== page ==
China Bars All Reporting On Deadly Explosion In Xinjiang

The International

Federation of Journalists (IFJ) is concerned about a blanket ban by China’s Central Propaganda Department on

reporting by any media, including the state-owned Xinhua News Agency, of an

explosion in western China

that killed seven people.

 

The ban was issued immediately after the explosion in Aksu City,

Xinjiang, Uyghur Autonomous Region, on August 19. Fourteen people were injured.

 

The order said media must not republish any reports by Xinhua

News Agency or Xinjiang local media outlets, or compile individual

reports.

 

Xinhua reported that the explosion was caused by a bomb, and

that a suspect was arrested at the scene. “The motive behind what appears to be

a bomb blast in China’s

western Xinjiang region is not yet clear,” the Xinhua report said. “But many

will suspect it is linked to the region’s ongoing ethnic tension.”

 

The IFJ urges China’s authorities to lift the reporting

ban immediately, as in times of crisis it is essential that the public is able

to access updated and credible information.

 

“Blanket bans and restricting people’s access to the news will

allow rumour and hearsay to proliferate,” IFJ General Secretary Aidan White said.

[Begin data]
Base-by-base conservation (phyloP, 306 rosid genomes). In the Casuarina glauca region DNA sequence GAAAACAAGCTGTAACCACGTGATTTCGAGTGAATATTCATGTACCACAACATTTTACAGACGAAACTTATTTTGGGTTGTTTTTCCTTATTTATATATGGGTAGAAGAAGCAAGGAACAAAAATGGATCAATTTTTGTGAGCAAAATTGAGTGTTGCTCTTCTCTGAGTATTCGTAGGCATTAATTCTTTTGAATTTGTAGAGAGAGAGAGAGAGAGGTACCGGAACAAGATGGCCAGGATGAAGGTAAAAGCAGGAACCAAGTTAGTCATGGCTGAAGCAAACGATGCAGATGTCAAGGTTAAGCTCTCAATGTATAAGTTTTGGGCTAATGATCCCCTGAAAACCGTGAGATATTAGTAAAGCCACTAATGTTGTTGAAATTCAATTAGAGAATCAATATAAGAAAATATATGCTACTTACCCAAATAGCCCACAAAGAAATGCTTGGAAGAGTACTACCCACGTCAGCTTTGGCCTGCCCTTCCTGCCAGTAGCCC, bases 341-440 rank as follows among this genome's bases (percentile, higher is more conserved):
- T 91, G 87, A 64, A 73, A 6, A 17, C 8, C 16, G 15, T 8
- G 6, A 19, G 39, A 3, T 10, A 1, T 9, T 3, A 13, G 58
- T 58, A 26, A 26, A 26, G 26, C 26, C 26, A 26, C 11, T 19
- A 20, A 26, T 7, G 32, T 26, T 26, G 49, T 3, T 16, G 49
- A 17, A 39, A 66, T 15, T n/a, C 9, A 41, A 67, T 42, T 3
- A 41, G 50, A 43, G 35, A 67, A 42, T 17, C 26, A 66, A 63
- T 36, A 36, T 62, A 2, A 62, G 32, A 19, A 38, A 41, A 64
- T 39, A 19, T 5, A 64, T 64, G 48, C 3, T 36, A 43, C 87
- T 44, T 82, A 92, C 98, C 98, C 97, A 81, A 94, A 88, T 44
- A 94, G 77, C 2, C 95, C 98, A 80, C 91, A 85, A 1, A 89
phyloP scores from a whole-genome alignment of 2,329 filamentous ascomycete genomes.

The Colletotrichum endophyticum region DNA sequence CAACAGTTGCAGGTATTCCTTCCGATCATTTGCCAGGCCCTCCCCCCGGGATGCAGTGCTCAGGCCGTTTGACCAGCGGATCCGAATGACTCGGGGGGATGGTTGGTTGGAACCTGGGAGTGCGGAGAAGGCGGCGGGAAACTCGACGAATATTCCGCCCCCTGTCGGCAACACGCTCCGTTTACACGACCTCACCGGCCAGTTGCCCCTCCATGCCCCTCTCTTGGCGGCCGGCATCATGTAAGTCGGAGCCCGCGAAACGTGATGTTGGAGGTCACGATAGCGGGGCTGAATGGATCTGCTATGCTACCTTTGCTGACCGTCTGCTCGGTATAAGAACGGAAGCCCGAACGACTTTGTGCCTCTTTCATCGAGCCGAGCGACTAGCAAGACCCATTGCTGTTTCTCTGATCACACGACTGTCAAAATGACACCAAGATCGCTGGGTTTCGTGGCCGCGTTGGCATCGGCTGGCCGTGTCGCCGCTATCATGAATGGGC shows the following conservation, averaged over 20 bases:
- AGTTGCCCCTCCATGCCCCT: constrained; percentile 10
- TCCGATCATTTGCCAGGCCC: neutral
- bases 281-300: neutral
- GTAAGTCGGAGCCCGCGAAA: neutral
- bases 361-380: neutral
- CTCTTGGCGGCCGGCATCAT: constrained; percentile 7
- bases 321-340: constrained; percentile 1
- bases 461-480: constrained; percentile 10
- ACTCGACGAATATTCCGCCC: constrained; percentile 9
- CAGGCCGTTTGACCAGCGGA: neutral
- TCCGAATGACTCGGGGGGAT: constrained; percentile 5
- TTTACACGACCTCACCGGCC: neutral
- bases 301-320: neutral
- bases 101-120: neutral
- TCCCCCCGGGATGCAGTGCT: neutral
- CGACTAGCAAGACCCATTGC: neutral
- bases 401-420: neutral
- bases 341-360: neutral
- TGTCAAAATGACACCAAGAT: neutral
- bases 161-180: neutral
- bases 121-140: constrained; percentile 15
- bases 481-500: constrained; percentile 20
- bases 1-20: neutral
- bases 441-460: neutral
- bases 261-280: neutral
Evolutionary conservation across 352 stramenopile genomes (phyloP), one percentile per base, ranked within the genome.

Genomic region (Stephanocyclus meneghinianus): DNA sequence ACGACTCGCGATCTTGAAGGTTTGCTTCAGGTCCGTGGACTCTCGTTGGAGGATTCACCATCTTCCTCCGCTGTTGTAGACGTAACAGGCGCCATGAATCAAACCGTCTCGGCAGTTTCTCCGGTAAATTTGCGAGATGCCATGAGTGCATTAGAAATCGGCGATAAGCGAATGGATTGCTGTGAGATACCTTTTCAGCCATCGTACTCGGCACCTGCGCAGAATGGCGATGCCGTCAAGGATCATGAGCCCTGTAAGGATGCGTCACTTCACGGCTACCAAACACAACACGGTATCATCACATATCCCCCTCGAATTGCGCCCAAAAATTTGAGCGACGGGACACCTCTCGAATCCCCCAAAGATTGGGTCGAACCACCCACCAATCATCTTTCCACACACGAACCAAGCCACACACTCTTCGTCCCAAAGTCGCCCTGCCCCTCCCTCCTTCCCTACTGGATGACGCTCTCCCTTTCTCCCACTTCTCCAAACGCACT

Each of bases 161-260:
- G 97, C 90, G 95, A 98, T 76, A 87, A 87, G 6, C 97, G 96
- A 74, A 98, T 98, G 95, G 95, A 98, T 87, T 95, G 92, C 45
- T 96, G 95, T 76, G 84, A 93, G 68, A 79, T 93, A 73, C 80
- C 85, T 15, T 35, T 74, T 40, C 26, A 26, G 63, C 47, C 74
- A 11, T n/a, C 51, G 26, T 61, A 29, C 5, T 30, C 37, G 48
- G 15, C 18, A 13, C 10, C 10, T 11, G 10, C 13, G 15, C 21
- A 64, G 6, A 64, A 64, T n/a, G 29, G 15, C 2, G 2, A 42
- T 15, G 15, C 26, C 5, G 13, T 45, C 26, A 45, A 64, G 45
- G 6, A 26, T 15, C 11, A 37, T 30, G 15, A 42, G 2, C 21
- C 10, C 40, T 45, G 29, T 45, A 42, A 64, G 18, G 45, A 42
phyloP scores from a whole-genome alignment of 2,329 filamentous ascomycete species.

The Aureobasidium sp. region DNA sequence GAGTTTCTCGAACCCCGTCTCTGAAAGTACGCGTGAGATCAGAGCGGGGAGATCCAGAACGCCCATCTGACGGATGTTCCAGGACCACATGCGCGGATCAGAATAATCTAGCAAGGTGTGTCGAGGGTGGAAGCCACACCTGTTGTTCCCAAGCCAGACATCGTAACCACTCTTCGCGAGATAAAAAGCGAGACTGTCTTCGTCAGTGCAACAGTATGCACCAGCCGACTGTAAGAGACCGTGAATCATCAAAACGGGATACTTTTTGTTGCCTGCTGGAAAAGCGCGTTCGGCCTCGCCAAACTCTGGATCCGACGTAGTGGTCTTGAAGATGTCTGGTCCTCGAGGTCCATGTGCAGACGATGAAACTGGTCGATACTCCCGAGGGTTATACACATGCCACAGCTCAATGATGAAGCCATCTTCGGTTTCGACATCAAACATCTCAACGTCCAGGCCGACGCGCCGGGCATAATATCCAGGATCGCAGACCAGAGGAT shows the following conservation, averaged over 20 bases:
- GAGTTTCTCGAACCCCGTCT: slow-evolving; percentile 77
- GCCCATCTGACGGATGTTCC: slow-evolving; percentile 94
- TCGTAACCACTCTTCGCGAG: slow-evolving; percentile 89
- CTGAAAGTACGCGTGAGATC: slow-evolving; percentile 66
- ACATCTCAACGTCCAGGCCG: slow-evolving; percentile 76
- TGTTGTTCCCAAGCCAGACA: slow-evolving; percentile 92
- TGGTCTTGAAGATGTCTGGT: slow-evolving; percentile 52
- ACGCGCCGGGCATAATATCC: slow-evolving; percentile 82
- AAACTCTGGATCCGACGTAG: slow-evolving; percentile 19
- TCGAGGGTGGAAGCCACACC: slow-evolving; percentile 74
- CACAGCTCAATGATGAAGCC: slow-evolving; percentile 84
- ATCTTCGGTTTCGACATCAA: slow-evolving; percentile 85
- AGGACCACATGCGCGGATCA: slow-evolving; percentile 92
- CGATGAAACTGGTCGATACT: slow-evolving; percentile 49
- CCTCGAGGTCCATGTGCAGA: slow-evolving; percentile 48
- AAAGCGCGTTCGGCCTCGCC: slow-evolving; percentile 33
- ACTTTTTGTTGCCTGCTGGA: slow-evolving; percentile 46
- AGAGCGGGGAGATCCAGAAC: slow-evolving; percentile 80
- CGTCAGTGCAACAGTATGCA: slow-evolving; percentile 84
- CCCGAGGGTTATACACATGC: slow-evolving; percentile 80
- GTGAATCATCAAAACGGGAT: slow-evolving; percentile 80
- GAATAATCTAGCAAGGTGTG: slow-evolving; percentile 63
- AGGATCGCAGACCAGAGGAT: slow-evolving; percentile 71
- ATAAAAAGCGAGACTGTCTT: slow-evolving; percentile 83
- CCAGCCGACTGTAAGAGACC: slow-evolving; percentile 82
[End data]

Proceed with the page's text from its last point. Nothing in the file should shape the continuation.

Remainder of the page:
“Distorted information risks inflaming already tense

situations, which is partly what happened around the time of riots in the Uyghur

Autonomous Region in 2009.”

 

China’s authorities are particularly

sensitive about Xinjiang, where the Central Government alleges a separatist

movement is on the rise. Almost 200 people were killed in July 2009 during

riots sparked by ethnic tension.

 

In the wake of the unrest, many restrictive orders were issued

by local authorities and the Central Propaganda Department. All internet and

communication devices were shut down by the local government until mid-May

2010.

 

The IFJ reminds China’s authorities that under Article

19 of the Universal Declaration of Human Rights, freedom of expression includes

the right for people to seek, receive and impart information and ideas through

any media.

 

“This latest in a long line of restrictive orders is a clear

contravention of Article 35 of China’s Constitution, which enshrines the right

to freedom of expression,” White said.

 

“The IFJ urges President Hu Jintao, Central Propaganda

Department Director Liu Yunshan, and the Minister of General Administration of

Press and Publication, Liu Binjie, to revoke the latest order without delay.”  

 

For further information contact IFJ

Asia-Pacific on +612 9333 0919

 

The IFJ represents more than 600,000 journalists in 125

countries

 

Find the IFJ on Twitter: @ifjasiapacific